Operating system was originally developed to provide a set of common systems services, such as I/O, communication and persistent storage, to simplify application programming. With the advent of multiprogramming, this charter expanded to include abstracting shared resources so that they were as easy to use (and sometimes easier) as dedicated physical resources.
The introduction of local area networks in 80’s expanded this role even further. A goal of network operating systems such as Locus, Mach, Sprite and Amoeba was to make remote resources over the LAN as easy to use as local resources, in the process simplifying the development of distributed applications.
With analogy to these systems, argues that it is time to provide a common set of services for wide area applications, in effect to make wide area resources as easy to use as those on a LAN. The past few years has seen a dramatic increase in the number and variety of services that are available over the internet, beyond simple documents to a wide variety of on-line services, such as search engines, real-time news, weather forecasts, interactive games and chat room, flight reservations and ticketing, to name just a few.
Today, although the World Wide Web has made geographically distributed read-only data easy to use, geographically distributed computing resources are not. The result is that wide area applications that require access to remote CPU cycle, memory, or disk must be programmed in an ad-hoc and application-specific manner.
For example, many popular services, such as Digital’s Alta Vista or Netscape’s download page, are geographically replicated to improve bandwidth, reduce latency, and improve availability-no single connection onto the Internet can support tens of millions of users.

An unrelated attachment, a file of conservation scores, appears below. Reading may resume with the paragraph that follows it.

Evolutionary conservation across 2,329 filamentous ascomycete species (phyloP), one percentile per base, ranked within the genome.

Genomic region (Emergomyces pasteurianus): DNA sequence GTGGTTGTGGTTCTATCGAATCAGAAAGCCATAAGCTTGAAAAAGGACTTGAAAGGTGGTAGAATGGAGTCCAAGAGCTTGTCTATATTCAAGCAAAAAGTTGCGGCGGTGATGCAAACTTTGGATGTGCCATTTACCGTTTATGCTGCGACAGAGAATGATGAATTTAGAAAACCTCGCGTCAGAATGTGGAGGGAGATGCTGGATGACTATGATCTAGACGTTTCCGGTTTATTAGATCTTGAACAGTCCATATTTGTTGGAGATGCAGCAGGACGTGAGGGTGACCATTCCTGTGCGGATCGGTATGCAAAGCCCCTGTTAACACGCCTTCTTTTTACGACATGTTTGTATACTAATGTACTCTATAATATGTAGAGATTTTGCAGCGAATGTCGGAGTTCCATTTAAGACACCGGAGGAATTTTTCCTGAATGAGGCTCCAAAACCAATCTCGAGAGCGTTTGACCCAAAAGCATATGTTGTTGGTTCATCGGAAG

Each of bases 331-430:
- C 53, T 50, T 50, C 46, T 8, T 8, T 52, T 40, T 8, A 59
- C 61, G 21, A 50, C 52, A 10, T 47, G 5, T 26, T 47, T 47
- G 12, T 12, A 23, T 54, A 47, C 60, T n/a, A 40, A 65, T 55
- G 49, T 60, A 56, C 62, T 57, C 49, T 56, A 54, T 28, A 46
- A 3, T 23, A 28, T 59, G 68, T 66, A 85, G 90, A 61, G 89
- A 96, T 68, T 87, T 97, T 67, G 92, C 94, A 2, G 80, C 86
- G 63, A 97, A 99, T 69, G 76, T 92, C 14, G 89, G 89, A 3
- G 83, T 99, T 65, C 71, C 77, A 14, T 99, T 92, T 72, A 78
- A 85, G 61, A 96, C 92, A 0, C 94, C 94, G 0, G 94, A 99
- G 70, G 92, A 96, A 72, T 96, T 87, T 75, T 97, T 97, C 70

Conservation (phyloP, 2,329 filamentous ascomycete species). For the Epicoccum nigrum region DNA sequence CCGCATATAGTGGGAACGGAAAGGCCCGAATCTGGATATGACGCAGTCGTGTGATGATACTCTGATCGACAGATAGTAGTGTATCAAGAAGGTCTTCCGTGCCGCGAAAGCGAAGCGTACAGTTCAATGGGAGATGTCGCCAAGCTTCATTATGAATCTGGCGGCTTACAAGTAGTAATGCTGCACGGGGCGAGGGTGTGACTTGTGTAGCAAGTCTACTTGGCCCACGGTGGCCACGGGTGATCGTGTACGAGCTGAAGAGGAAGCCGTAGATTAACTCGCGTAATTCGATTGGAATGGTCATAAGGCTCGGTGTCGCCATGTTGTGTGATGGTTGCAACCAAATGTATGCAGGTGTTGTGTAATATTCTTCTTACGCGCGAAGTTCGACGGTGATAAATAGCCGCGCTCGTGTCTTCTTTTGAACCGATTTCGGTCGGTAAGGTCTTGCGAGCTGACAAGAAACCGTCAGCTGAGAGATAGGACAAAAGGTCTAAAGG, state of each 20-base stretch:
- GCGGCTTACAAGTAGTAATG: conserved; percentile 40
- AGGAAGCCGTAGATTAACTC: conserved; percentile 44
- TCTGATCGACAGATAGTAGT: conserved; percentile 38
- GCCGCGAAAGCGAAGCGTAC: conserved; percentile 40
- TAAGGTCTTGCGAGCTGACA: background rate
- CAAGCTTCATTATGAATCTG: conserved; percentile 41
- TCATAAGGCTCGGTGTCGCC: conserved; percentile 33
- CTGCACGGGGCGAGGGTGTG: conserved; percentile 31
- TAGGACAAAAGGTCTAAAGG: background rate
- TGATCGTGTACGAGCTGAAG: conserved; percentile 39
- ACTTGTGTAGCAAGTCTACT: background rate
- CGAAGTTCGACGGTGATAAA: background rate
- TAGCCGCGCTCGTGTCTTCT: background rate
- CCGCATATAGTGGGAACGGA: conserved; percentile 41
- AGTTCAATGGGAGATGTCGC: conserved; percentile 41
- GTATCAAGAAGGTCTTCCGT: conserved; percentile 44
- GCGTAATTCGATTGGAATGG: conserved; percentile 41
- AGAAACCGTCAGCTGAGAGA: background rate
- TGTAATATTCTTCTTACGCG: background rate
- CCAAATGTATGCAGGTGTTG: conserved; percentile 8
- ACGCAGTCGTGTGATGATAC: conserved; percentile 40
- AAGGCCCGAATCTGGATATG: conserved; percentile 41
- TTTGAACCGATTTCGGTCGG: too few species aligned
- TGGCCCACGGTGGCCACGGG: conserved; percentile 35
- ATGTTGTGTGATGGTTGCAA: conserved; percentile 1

This situation will only get worse; it is currently predicted that the number of Internet users will increase by an order of magnitude to over 100 million in less than 5 years.
To address these problems, we have built WebOS, a framework for supporting applications that are geographically distributed, highly available, incrementally scalable, and dynamically reconfiguring. WebOS includes mechanisms for resource discovery, a global namespace, remote process execution, resource management, authentication and security.
The WebOS used to demonstrate the synergy of these services in simplifying the development of wide area distributed applications and in providing more efficient global resource utilization. The WebOS framework enables a new paradigm for Internet services. Instead of being fixed to a single location, services can dynamically push parts of their responsibilities out onto Internet computing resources, and even all the way to the client.